In spite of the above limitation, an attempt has been made to compare ice velocities and elevations from the available stake network. For this purpose, stakes measured at the beginning and end of the series have been selected on five short longitudinal cross sections (A-E in Fig. 1) along the centre line of the glacier where the network is most dense. The elevations in 2003 and 2010 and the ice velocities in 2003/04 and 2009/10 have been reported on these longitudinal cross sections to deduce thickness and velocity changes in the ablation area (Fig. 8;Table 4). Although the accuracy of the results is affected by the distance between the point measurements, we conclude that the part of the glacier below 4750 m a.s.l. is in strong recession. First, the thickness has decreased by 0.7-1.1 ma-1 over the last 7 years. Second, the ice velocities have decreased by ~7m a-1 between 2003 and 2010, resulting in a 24-37% decrease in the ice fluxes since 2003. Despite an improvable monitoring network, it may be surmised that the ice fluxes have been affected by the negative glacier-wide mass balance during (at least) the last 8 years, and the glacier dynamics are progressively adjusting to the negative SMB. Consequently, we expect terminus retreat to accelerate in forthcoming years. If the SMB remained equal to its 2002-10 average value in the future, the terminus would retreat by 5.6 km to reach 4870 m a.s.l. (the altitude where the ice flux is equal to zero) (Table 2).

Fig. 8. Elevation (dots) and surface ice velocity (triangles) between 2003 (solid lines) and 2010 (dashed lines) along the longitudinal sections A-E shown in Figure 1.

Table 4. Thickness and surface velocity changes between 2003 and 2010 on five longitudinal cross sections (NA: not available)

5. Conclusion

Chhota Shigri glacier experienced negative mass balance over the 2002-10 period. The glacier-wide mass balance is estimated at -0.67mw.e. a-1 between 2002 and 2010, revealing strong unsteady-state conditions over this period. Conversely, ice fluxes calculated through five transverse cross sections by the kinematic method correspond to nearsteady-state conditions before 2004. Given that ice velocities measured in 2003/04 are close to those measured in 1988, and that the terminus has retreated only 155 m between 1988 and 2010, it seems that the dynamic change was moderate between 1988 and 2004. Therefore, considering that Berthier and others (2007) observed a negative glacier-wide mass balance of about-1 mw.e. a-1 between 1999 and 2004 using satellite images, our analysis suggests that the glacier experienced a period of slightly positive or near-zero mass balance at the end of the 20th century, before starting to shrink. As Chhota Shigri seems to be representative of other glaciers in the Pir Panjal range (Berthier and others, 2007), it is possible that many Western Himalayan glaciers of northern India experienced growth during the last 10-12 years of the 20th century, before starting to shrink at the beginning of the 21st century.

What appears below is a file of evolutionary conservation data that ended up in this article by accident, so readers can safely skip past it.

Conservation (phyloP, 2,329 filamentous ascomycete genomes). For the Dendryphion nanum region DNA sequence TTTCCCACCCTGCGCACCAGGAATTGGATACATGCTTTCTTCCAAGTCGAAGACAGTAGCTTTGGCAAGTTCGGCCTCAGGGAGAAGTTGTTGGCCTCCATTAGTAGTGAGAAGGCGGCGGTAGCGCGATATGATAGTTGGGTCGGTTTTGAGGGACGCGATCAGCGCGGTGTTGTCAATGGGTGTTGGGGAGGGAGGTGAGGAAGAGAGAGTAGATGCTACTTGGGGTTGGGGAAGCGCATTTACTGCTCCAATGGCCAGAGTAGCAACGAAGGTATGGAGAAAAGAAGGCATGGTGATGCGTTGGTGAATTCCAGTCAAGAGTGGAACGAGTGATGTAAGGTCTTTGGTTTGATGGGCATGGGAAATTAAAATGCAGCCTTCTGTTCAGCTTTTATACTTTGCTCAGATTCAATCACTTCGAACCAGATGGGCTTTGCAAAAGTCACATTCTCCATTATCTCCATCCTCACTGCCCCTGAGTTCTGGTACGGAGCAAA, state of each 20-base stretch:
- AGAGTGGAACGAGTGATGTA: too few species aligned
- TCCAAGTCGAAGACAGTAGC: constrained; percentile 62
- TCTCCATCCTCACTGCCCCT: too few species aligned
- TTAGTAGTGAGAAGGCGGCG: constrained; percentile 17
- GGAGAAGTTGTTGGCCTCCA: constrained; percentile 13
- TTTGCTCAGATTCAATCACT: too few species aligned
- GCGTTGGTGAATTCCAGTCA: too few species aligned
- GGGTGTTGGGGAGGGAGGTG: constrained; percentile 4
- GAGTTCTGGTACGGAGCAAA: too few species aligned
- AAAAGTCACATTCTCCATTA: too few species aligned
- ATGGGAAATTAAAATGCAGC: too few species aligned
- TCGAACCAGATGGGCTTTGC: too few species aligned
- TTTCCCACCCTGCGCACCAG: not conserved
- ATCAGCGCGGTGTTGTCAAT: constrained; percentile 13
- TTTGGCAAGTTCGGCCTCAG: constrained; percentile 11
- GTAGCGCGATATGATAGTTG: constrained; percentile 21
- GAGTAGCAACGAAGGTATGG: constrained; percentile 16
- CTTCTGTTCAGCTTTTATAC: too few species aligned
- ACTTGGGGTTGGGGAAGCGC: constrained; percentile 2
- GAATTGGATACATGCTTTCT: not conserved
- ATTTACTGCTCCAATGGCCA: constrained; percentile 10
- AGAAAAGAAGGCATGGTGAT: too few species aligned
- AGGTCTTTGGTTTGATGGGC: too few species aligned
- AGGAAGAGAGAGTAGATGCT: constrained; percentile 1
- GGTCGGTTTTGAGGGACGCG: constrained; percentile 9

Since 2003, ice velocities and elevation in the ablation area have decreased. Our data suggest that the ice fluxes have diminished by 24-37% below 4750 m a.s.l. between 2003 and 2010. Even if we account for a 37% decrease in ice fluxes calculated from 2003/04 ice velocities to obtain present ice flux values, there remains a very large imbalance with ice fluxes from glacier-wide mass balance in the last 8 years. Thus the present dynamics (thickness and ice velocities) of the glacier are far from surface mass-balance and climate conditions of the last 8 years, even if it is progressively adjusting. Therefore the glacier is likely to undergo accelerated retreat in the near future.

Chhota Shigri glacier is almost free of debris, so its mass- balance variations are closely related to climate changes. It has the longest-running series of mass-balance measurements in the Himalaya range. More detailed investigations of the dynamic behaviour and the mass balance are needed in the future, although such field measurements are demanding due to the very high altitude. In order to investigate the annual thickness and the ice velocity changes, we recommend performing elevation and ice velocity measurements on ~12 cross sections including some in the accumulation zone. We also recommend measuring the ice velocities from a dense network of stakes to be set up on longitudinal centre lines in order to compare the annual velocity changes at the same points. Finally, we recommend calibrating and checking the mass- balance field measurements from a volumetric method (from photogrammetry or remote-sensing techniques).


This work has been supported by the IFCPAR/CEFIPRA under project No. 3900-W1 and by the French Service d’Observa- tion GLACIOCLIM as well as the Department of Science and Technology (DST), and Space Application Centre, Government of India. The French National Research Agency through ANR-09-CEP-005-01/PAPRIKA provided DGPS devices to perform field measurements. We thank J.E. Sicart, J.P. Chazarin, our field assistant B.B. Adhikari and the porters who have taken part in successive field trips, sometimes in harsh conditions. We also thank D.P. Dobhal for his kind cooperation in answering our queries regarding earlier research on Chhota Shigri glacier. E. Berthier acknowledges support from the French Space Agency (CNES) through the TOSCA and ISIS proposal No. 0507/786 and from the Programme National de Teledetection Spatiale (PNTS). We thank Jawaharlal Nehru University for providing all the facilities to carry out this work. K.A. Brugger and an anonymous reviewer provided constructive suggestions and comments which helped to significantly improve the manuscript.